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HANSA 03-2017

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Schiffstechnik | Ship

Schiffstechnik | Ship Technology Ballast water still in great debate As we roll closer to the Ballast Water Management Convention (BWMC) coming into force, still more questions seem to be unanswered, writes Samantha Fisk September last year saw the BWMC finally ratified. Since then, however, flurries of activity have broken out around the practical side of how the convention will be applied once it enters in to force later this year, which for many still leaves a lot of work to be done and questions that need to be answered. Don Stephen, Balpure Systems, De Nora, says about the reaction to the ratification of the convention that: »Expectations were raised at SMM. The mood was buoyant with the expected build up of capacity of work. Since September we have had the IMO MEPC 70, which rather than clarified questions has allowed further discussion, which still leaves a lot of confusion with decisions being pushed to MEPC 71.« One of the issues that have been raised since the ratification is the implementation dates of installation of ballast water treatment systems (BWTS). Concerns that shipowners would not be able to meet with the current deadlines in place was put forward to the IMO MEPC 70 meeting that was held earlier this year. Further to this, there are also questions about what a delay in the implementation dates would mean for the industry. Stephen highlights that it could mean that it could be a further two to five years before installations begin. »The second area of change of attitude is the IOPP (International Oil Pollution Prevention) and the de-harmonising of these to dry-docking. The convention has a loophole in that if the IOPP is de-harmonised then they can delay installing a ballast system, with a renewed IOPP and have another five years. This will benefit only shipowners with (survey) dates near 2017,« he adds. Although Maria Brunn Skipper, director at the Danish Shipowners Association, does not believe that it is just a simple matter of changing the dates. »The implementation dates can’t be changed at MEPC 71 as it was an assembly decision. For that decision to be changed would need to come from the IMO secretariat,« she comments. Photo: De Nora De Nora – BalPure system However, the IMO has said that it will see that proactive shipowners will not be penalised. Markus Helavuori, technical offcer, marine environment division, IMO comments that: »The proposed amendments relate only to the implementation schedule so there is nothing to stop shipowners implementing the requirements earlier by installing approved BWM systems. IMO’s MEPC has agreed that »early movers«, in other words, shipowners that have already installed type-approved ballast water management systems prior to the application of the revised guidelines (G8), should not be penalised.« But, what are the issues now appearing from shipowners that have been proactive in their approach? Sahan Abeysekara, lead specialist, engineering systems, Lloyd’s Register recently highlighted that an installed system, doesn’t necessarily mean that it has been commissioned. If a shipowner has installed a system and has not used it to its full operational potential or not kept up with the checks required, then crew could be in for a few surprises when they switch a system on. The clear message from Abeysekara is: »If you have a system installed then it is time to use it.« Stephen also warns of the potential problems surrounding non-commissioned systems. »A large proportion of installed Phytoplankton plays an essential part in oceans, seas and freshwater ecosystems Photo: NOAA MESA Project 68 HANSA International Maritime Journal – 154. Jahrgang – 2017 – Nr. 3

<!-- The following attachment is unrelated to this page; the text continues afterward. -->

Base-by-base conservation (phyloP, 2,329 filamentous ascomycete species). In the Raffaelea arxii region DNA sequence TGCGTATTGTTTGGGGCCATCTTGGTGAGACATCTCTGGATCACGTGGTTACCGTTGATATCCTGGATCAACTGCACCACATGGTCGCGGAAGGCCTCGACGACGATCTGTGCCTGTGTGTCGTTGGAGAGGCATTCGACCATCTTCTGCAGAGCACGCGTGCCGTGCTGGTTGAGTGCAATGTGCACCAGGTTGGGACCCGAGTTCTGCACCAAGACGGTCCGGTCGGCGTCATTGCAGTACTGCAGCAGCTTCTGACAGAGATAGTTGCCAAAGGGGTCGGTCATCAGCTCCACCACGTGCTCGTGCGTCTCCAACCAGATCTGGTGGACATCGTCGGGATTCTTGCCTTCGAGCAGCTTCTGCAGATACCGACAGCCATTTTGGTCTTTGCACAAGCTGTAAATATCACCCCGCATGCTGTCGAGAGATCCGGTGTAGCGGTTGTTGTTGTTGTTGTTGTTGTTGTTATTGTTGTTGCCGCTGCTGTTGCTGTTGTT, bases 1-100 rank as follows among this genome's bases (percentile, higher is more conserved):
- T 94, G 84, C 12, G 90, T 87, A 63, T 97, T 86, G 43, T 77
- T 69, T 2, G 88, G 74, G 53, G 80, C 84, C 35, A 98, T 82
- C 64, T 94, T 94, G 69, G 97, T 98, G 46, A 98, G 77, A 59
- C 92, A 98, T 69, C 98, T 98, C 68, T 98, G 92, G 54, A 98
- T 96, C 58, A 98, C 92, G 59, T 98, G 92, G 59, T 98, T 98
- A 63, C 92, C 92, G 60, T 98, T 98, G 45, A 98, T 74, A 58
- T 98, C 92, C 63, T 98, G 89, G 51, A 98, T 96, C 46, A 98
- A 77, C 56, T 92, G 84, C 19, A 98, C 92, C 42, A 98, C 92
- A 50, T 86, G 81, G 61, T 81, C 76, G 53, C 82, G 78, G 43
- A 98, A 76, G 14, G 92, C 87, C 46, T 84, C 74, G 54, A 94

Schiffstechnik | Ship Technology Don Stephen, BalPure Systems Photo: De Nora systems have not been used or used as designed. Some of these systems have been installed years ago, now we are seeing that these systems do not work because of not being maintained or that the crews initially trained are no longer onboard due to crew rotation,« he says. However, he also adds that the systems that his company has come across like this have been easily rectified and put back into service. He explains the circumstances of these systems: »Crews were unaware how to use the system, the system was not maintained along with the operation manuals.« Abeysekara also highlights that in the convention the ballast water needs to only meet with D1 & D2 standards for port state sampling. »There is a separate understanding with the IMO that if a system fails in the first couple of years then they [port state] won’t act,« he says. Placing faith into new technology requires the people investing in the technology to have a certain degree of belief in the product that they are buying into, but more so in this case where both financial and regulatory needs are to be met. The Danish Shipowners Association has said that it is working with shipowners to help them meet with the convention. »We are involved in deep discussions with the shipowners. It is the company’s decision, but there are many factors that need to be looked at, as these systems are very costly – 2–5 mill. $,« Skipper comments. Skipper further adds that »there are a number of IMO type approved systems, three US type approved. There are a lot of considerations to take place and strategic decisions. You want a system ideally approved by both, we need more systems that have type approval by both.« With regards to the testing of the systems, Helavuori explains the recent changes of the G8 guidelines: »The type approval process was expanded, with detailed requirements for land-based, shipboard, and other tests set out in an annex. A ballast water management system, which in every respect fulfils the requirements of the Guidelines, may be approved by the Administration for fitting on board ships. The approval should take the form of a Type Approval Certificate for BWMS, specifying the main particulars of the BWMS and any limiting operating conditions. The MEPC recommended application of the revised Guidelines (G8) as soon as possible and agreed that BWMS installed on ships on or after 28 October 2020 should be approved taking into account the revised guidelines. Systems installed prior to that date could be approved using the existing guidelines or the revised guidelines.« Sahan Abeysekara, lead specialist, engineering systems Photo: Lloyd’s Register Looking forward Stephen says: »In the longer term we are looking at having increased orders coming up. The industry in 2017 will have a quiet time, although it initially looked to be a significant year.« »2019 is a realistic date of when we expect to see installations starting to reach a significant volume. Expectations have been built up, but now the demand has been flattened, as we expect to see more ships also being scrapped in this time,« he adds. Abeysekara concludes that with time and experience we will get to know what the problems are. »We can’t deny that there will be changes to the revised G8. Once we have more experience then there will probably be more changes. There will be a road for change.« However, with the convention’s entry into force now descending on the industry at a rapid rate, can those critical decisions be made in time to give reassurance to the shipowners? M Diatoms seen through the microscope Photo: Gordon Taylor, Stony Brook University HANSA International Maritime Journal – 154. Jahrgang – 2017 – Nr. 3 69